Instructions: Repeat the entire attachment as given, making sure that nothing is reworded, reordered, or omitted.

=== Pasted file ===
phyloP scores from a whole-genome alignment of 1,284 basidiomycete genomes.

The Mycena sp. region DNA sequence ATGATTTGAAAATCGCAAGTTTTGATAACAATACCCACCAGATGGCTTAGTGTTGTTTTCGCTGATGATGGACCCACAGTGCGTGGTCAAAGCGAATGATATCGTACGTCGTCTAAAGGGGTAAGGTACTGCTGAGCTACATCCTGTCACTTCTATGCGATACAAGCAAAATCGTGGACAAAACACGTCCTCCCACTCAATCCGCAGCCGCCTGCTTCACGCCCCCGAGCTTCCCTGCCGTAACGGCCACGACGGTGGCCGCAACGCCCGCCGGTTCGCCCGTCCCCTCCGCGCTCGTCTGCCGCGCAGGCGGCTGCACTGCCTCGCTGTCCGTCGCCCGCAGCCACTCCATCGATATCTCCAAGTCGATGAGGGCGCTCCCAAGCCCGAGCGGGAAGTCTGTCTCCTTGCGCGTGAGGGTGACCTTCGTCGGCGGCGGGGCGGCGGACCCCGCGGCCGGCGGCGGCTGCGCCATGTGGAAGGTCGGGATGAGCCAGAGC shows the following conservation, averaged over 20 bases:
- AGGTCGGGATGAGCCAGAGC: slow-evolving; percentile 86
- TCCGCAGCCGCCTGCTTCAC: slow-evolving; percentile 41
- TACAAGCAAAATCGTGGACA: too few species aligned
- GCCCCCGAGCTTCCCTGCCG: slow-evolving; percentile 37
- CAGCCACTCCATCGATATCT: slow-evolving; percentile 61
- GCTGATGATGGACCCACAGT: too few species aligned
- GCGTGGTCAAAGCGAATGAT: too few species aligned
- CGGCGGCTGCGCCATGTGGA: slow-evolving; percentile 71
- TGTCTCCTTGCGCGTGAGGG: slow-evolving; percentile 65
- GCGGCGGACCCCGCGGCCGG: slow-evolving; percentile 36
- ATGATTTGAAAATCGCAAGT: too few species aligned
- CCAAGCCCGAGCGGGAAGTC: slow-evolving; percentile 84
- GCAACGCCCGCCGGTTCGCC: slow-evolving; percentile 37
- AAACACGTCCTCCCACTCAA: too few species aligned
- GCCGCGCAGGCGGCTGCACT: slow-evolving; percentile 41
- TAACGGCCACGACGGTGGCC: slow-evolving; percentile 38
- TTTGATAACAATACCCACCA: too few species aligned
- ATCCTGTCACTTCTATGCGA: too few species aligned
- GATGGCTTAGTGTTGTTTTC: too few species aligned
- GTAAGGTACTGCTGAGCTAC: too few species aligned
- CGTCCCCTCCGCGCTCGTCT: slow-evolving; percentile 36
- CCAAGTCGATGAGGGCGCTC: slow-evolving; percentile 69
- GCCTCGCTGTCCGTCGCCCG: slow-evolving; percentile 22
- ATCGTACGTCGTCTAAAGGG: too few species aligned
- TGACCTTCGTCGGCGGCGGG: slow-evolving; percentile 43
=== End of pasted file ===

phyloP scores from a whole-genome alignment of 1,284 basidiomycete genomes.

The Mycena sp. region DNA sequence ATGATTTGAAAATCGCAAGTTTTGATAACAATACCCACCAGATGGCTTAGTGTTGTTTTCGCTGATGATGGACCCACAGTGCGTGGTCAAAGCGAATGATATCGTACGTCGTCTAAAGGGGTAAGGTACTGCTGAGCTACATCCTGTCACTTCTATGCGATACAAGCAAAATCGTGGACAAAACACGTCCTCCCACTCAATCCGCAGCCGCCTGCTTCACGCCCCCGAGCTTCCCTGCCGTAACGGCCACGACGGTGGCCGCAACGCCCGCCGGTTCGCCCGTCCCCTCCGCGCTCGTCTGCCGCGCAGGCGGCTGCACTGCCTCGCTGTCCGTCGCCCGCAGCCACTCCATCGATATCTCCAAGTCGATGAGGGCGCTCCCAAGCCCGAGCGGGAAGTCTGTCTCCTTGCGCGTGAGGGTGACCTTCGTCGGCGGCGGGGCGGCGGACCCCGCGGCCGGCGGCGGCTGCGCCATGTGGAAGGTCGGGATGAGCCAGAGC shows the following conservation, averaged over 20 bases:
- AGGTCGGGATGAGCCAGAGC: slow-evolving; percentile 86
- TCCGCAGCCGCCTGCTTCAC: slow-evolving; percentile 41
- TACAAGCAAAATCGTGGACA: too few species aligned
- GCCCCCGAGCTTCCCTGCCG: slow-evolving; percentile 37
- CAGCCACTCCATCGATATCT: slow-evolving; percentile 61
- GCTGATGATGGACCCACAGT: too few species aligned
- GCGTGGTCAAAGCGAATGAT: too few species aligned
- CGGCGGCTGCGCCATGTGGA: slow-evolving; percentile 71
- TGTCTCCTTGCGCGTGAGGG: slow-evolving; percentile 65
- GCGGCGGACCCCGCGGCCGG: slow-evolving; percentile 36
- ATGATTTGAAAATCGCAAGT: too few species aligned
- CCAAGCCCGAGCGGGAAGTC: slow-evolving; percentile 84
- GCAACGCCCGCCGGTTCGCC: slow-evolving; percentile 37
- AAACACGTCCTCCCACTCAA: too few species aligned
- GCCGCGCAGGCGGCTGCACT: slow-evolving; percentile 41
- TAACGGCCACGACGGTGGCC: slow-evolving; percentile 38
- TTTGATAACAATACCCACCA: too few species aligned
- ATCCTGTCACTTCTATGCGA: too few species aligned
- GATGGCTTAGTGTTGTTTTC: too few species aligned
- GTAAGGTACTGCTGAGCTAC: too few species aligned
- CGTCCCCTCCGCGCTCGTCT: slow-evolving; percentile 36
- CCAAGTCGATGAGGGCGCTC: slow-evolving; percentile 69
- GCCTCGCTGTCCGTCGCCCG: slow-evolving; percentile 22
- ATCGTACGTCGTCTAAAGGG: too few species aligned
- TGACCTTCGTCGGCGGCGGG: slow-evolving; percentile 43